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Microplastic - almost invisible and yet super dangerous!

Imagine you are outside, enjoying the sun. "Damn, the sun is shining so nicely and the chilly air is so refreshing!" Pretty at ease with the world surrounding you, you look into the distance and take a deep breath through your nose,.. today is the perfect day for a good deed.

But wait, appearances deceive.
There is something in the air!
You cannot see it and yet it is there.
It is microplastic and it is everywhere. In the air, in the seas, in your food and already in your body - with devastating consequences.
Microplastic absorbs pollutants from the environment, such as pesticides or PCBs. This poison is already entering our bodies. The long-term consequences have not yet been researched. Even in layers of thick ice of the Arctic thousands of particles can be found.

Plastic reaches into the Arctic.

Microplastic particles are smaller than 5mm. However, they are often so small that they are not visible to the naked eye. Unfortunately, there is already a lot of microplastic in our oceans: a team of researchers found over 12,000 microplastic particles in only one litre in the Arctic! Since these plastic parts are so itsy bitsy small, there is still no solution to filter them or to remove them from the environment.

How does plastic get into the oceans and where does it actually come from in the first place?

There are two types of microplastic: primary and secondary micro plastics. Primary microplasty or also called microbeads is produced by industry and is found in many cosmetic and detergent products. For example, the microplastic particles are used in peelings as abrasives. Secondary microplastics, on the other hand, are produced through decomposition of larger plastic particles through weathering, waves or sunlight. Due to the properties of plastic, it attracts environmental toxins and passes them on to marine life, which represents a major threat to marine animals since they confuse the micro plastic with food and eat it.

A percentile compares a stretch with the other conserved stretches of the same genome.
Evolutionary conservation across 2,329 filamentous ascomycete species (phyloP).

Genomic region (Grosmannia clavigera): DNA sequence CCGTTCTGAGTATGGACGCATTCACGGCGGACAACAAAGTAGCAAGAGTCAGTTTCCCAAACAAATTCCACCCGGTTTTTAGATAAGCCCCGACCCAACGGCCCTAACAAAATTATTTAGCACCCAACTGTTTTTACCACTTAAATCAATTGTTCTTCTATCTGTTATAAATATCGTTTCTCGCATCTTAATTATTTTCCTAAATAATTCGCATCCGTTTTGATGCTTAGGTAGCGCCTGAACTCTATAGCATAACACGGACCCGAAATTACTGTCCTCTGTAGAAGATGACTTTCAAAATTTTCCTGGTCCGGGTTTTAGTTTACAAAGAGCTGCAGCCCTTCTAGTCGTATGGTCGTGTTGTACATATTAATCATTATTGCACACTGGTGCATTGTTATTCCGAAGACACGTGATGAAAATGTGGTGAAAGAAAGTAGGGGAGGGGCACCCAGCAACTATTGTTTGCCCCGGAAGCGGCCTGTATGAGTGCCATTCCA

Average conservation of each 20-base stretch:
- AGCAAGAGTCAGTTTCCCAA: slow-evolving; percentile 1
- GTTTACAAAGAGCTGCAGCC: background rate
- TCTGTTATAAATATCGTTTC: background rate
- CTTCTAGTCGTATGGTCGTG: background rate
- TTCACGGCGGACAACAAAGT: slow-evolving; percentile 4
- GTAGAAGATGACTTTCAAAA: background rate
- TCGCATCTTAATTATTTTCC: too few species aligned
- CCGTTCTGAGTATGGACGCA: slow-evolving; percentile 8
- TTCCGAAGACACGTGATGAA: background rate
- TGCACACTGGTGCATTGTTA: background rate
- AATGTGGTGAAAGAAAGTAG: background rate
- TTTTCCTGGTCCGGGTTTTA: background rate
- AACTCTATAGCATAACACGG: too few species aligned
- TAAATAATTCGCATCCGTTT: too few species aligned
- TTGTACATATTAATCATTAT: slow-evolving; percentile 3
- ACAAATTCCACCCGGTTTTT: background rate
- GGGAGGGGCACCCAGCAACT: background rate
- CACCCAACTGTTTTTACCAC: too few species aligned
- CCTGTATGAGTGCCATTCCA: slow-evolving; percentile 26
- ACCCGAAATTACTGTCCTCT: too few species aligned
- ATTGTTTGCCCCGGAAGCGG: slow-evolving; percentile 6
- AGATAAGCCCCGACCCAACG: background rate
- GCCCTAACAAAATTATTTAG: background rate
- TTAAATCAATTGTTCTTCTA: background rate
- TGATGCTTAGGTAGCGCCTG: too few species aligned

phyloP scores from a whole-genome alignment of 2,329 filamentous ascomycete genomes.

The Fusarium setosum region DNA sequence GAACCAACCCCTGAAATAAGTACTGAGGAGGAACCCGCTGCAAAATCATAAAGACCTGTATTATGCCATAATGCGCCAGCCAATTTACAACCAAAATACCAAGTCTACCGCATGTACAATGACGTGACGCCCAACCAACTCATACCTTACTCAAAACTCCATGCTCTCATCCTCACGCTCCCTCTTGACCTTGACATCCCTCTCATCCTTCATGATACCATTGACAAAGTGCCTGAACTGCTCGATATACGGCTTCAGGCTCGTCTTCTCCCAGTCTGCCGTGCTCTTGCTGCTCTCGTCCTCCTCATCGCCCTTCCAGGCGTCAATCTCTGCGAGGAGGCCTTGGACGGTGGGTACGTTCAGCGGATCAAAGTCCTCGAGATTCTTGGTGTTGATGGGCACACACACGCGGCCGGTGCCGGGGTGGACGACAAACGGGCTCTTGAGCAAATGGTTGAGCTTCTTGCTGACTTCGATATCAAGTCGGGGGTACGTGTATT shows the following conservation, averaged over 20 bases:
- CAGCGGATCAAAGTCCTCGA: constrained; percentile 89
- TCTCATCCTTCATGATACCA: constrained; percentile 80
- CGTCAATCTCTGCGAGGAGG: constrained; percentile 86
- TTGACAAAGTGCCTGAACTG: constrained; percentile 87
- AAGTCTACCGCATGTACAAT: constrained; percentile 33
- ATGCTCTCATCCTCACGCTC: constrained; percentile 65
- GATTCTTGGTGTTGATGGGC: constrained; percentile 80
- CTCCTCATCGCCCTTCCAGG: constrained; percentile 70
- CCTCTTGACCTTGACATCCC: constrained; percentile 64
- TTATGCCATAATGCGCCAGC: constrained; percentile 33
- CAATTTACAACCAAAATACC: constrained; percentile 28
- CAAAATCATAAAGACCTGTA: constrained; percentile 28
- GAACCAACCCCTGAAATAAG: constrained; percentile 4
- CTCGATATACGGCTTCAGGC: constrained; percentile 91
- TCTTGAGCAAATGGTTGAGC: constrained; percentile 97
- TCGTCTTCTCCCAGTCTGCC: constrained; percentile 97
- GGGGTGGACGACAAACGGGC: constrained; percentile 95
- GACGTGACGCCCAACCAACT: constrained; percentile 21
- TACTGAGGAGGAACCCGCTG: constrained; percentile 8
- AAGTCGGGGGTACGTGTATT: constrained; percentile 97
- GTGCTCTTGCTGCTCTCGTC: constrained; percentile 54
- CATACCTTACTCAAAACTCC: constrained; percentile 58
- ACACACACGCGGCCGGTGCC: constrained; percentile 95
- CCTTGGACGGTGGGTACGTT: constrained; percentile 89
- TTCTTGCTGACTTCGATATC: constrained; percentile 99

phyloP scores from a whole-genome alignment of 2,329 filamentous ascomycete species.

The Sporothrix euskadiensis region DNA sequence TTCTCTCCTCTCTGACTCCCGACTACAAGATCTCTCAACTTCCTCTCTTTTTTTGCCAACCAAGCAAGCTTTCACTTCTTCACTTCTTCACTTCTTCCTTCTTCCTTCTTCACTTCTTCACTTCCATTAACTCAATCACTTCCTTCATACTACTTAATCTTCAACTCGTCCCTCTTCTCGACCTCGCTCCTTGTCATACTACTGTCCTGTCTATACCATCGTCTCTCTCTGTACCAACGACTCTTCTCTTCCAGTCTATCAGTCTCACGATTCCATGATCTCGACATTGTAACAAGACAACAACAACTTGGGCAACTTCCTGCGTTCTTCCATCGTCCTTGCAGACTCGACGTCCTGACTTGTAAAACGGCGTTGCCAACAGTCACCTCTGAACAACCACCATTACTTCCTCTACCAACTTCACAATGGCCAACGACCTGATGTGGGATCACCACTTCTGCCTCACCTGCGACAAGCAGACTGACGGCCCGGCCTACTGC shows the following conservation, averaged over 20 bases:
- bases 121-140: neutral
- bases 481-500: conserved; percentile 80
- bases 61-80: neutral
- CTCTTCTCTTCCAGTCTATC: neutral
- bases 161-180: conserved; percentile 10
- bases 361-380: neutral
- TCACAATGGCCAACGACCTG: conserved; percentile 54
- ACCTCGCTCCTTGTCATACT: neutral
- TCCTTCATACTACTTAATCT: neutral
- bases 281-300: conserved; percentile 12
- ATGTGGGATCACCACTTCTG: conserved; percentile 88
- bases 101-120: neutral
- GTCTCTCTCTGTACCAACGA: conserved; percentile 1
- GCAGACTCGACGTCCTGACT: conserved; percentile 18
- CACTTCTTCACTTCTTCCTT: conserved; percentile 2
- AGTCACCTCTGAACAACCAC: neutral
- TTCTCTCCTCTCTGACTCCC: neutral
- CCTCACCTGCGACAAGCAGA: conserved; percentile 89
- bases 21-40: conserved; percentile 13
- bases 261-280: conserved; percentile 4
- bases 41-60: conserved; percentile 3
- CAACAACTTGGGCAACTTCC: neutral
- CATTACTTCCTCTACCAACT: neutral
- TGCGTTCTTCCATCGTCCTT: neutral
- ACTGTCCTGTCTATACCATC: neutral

If it is eaten by other creatures (e.g. fish, birds or even humans), the microplasty enters the food chain. But plastic packaging can also release plastic. If, for e.g., a potato chip bag is torn open, even the smallest pieces of plastic can tear off and get into the air or into the food. Everyday life tools such as salt mills made of plastic can pass on even the smallest plastic particles to the salt. Another big "generator" of microplastics are cars. Due to the constant abrasion of the tires, tiny tire parts remain on the road or are realised into the air. And finally, step-by-step, it ends up in our bodies. The immediate effects microplastics can have on our health, however, have not yet been researched.

We poop plastic!

According to a new study it is proven that micro plastics already represent a major problem of global scale, as it has now been detected in the human stool! And not just a little: 20 plastic particles per 10 g poop. That's quite a lot! The test persons from the study came from Finland, the Netherlands, Great Britain, Italy, Poland, Russia, Japan and Austria and all had eaten food wrapped in plastic. Some also claimed to have eaten fish or seafood.

There are many causes and ways in which microplastics enter our environment. So far, however, consumers have been left on their own to identify and avoid microplastics in products because of a lack of strict laws, regulations and product information. The EU Ecolabel offers a small decision-making aid here. This means that shampoos, soaps and other cosmetic articles with this label must not contain microplastics.


This entire complex issue embodies a problem that can not be solved overnight, but a first step is to change one's (your!) consumer behaviour and to buy less plastic products. Avoid Waste ;)
Our advice: With the CodeCheck app, you can scan products while shopping and see whether they contain microplastics:
Another advice: The following (lamentably very long) list shows products that still contain microplastics and hence should rather be avoided:

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